Wednesday, July 14, 2010
London, England’s legendary Oi! boys the Business have been cranking out working-class punk rock longer than many of us have been alive, and despite periodic bouts of inactivity, have remained a productive musical force for 30 years.
Doing the Business is the band’s first release on Sailor’s Grave, a union that seemed bound to happen and is, frankly, a little surprising it took this long. Obvious statements aside, this release combines a four-track studio EP with six live tracks, five of which were recorded at the London’s Marquee Club in 1982. Why they didn't feature all the live tracks from the same show is anyone’s guess, but the live tracks here aren't the main thrust of the release anyway.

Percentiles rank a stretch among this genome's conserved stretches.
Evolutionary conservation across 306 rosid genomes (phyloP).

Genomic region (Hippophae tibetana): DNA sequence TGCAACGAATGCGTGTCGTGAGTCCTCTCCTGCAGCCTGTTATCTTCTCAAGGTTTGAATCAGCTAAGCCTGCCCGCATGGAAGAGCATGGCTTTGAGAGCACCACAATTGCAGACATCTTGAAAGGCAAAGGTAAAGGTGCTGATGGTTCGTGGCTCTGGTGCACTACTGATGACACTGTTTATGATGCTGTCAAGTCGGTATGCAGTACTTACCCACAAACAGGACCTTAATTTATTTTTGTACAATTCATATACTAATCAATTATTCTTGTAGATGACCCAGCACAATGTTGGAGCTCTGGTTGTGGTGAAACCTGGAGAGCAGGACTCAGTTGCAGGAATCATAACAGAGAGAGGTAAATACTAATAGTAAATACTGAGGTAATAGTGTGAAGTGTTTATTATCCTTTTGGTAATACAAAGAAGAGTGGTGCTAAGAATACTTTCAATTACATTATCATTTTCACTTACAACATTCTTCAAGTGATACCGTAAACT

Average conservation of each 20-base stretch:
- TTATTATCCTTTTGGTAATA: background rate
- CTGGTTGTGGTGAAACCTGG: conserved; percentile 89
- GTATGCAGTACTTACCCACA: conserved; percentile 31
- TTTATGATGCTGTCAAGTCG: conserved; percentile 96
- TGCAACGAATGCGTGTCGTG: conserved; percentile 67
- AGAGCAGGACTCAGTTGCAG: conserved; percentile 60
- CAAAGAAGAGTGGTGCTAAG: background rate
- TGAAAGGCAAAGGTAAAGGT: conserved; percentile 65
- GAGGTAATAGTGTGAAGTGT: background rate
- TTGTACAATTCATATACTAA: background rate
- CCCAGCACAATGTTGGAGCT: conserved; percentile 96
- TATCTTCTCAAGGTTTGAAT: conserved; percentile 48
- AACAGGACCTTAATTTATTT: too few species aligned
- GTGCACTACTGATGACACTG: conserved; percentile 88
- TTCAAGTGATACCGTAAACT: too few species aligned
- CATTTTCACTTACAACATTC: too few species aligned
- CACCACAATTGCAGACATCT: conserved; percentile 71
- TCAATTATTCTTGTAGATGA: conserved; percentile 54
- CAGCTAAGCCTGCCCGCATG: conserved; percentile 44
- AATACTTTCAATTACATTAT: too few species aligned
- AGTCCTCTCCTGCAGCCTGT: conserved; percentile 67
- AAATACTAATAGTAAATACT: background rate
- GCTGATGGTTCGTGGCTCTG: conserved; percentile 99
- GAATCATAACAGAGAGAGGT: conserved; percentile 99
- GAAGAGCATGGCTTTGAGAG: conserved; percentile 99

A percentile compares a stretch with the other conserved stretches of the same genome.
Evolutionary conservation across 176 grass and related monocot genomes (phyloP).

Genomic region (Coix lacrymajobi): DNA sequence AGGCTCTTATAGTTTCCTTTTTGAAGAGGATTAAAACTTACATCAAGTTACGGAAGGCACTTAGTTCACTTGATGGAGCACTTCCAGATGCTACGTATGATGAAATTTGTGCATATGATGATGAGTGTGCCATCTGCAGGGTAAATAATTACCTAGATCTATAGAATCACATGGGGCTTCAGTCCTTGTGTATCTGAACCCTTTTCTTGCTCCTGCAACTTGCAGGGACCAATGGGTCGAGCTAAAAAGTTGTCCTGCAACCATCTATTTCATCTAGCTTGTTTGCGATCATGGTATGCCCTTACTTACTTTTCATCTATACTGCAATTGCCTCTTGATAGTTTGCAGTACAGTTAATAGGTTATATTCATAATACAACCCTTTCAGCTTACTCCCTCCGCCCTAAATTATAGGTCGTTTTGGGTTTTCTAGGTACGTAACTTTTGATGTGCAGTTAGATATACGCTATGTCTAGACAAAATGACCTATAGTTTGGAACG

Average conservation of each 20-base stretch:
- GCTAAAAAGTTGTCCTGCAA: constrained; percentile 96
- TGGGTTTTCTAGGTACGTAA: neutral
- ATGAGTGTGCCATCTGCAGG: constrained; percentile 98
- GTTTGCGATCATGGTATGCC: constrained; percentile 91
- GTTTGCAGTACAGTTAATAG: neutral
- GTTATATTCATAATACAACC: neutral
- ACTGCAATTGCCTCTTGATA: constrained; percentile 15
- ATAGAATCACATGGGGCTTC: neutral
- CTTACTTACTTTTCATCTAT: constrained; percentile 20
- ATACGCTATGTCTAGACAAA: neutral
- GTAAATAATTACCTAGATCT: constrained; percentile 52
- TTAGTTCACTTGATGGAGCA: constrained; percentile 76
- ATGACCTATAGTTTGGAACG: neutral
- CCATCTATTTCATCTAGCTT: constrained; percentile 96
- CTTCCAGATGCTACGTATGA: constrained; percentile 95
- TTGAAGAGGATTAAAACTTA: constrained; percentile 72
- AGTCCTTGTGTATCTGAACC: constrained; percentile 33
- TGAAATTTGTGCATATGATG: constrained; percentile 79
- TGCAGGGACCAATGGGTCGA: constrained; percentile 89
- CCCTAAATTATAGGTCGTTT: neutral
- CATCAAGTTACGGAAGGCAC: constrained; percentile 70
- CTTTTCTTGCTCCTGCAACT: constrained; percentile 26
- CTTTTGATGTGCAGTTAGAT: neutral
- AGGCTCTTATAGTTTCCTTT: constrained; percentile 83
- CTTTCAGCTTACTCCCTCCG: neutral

The studio portion of the disc is made up entirely of covers, which is surprising since the release hasn't been marketed as a covers album at all. First, English rock band Status Quo has some punk energy injected into their 1973 single “Mean Girl,” which makes for a pretty good opening to the album. Beerzone’s “Don’t Give a Fuck" follows and is easily the worst cover of the bunch, lacking any hooks or clever lyrics while being redundant as hell. American Oi! pioneers the Bruisers get songwriting credits for the best cover here in the form of “Till the End,” which the Business send out to former Bruiser Rick Wimert, who passed away in 1996. Another of the top tracks on the disc is the cover of “1-2-3,” originally by the Professionals, a short-lived punk band featuring Paul Cook and Steve Jones that formed after the Sex Pistols initially disbanded.